Researchers add sense of touch to robotic arm via brain implant

A robotic arm grasps a white spherical object.

Enlarge / Robotic arm in action. (credit: University of Pittsburgh Medical Center)

One of the most astonishing examples of the promise of brain implants is shown in a video in which a paralyzed person controls a robotic arm with nothing but her thoughts. The technology alone is impressive, but the joy on the participant’s face as she grabs herself a drink for the first time in over a decade really drives home just how important this technology can be.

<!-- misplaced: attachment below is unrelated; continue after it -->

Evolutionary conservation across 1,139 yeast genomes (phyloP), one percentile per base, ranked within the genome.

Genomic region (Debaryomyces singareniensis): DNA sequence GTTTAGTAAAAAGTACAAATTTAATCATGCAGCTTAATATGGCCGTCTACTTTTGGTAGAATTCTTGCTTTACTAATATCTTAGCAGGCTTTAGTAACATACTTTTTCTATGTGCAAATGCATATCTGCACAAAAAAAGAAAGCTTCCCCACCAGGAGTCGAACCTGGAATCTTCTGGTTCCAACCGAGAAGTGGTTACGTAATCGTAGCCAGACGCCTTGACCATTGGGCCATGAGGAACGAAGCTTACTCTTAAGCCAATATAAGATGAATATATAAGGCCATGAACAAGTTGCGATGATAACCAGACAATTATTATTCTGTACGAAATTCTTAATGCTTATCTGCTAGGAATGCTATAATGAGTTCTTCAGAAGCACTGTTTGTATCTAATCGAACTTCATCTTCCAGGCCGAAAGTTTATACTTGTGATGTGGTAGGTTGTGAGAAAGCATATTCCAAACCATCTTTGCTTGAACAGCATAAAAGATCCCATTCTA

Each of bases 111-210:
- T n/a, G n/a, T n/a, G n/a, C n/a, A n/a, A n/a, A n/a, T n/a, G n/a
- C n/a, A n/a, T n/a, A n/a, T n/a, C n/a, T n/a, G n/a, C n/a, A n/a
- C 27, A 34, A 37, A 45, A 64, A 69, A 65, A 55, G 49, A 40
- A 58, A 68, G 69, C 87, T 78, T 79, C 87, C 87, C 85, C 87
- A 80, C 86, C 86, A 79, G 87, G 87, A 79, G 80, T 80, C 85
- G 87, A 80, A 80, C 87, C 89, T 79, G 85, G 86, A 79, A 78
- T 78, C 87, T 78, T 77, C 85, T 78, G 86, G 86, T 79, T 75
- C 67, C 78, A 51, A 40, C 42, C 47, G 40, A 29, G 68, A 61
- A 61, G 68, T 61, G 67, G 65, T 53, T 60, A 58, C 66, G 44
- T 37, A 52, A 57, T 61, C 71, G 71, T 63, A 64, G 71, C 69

While we’re still decades away from widespread implant use, there are continued signs of progress in making implants more functional. Last week, we saw a neural implant that could turn imagined writing into real text. This week, the research community has followed up with an implant-controlled robotic arm that sends touch feedback to the user via a second implant.

Adding senses

When we go to pick up an object, we locate the object primarily through vision. From there, other senses take over. Humans have a sense called proprioception, which helps us know where our body parts are, even when they’re not visible. Our sense of touch tells us when we’ve made contact with the object, and pressure sensation gives us an indication of how firmly we’ve grasped the object. The visual system quickly becomes secondary to the process.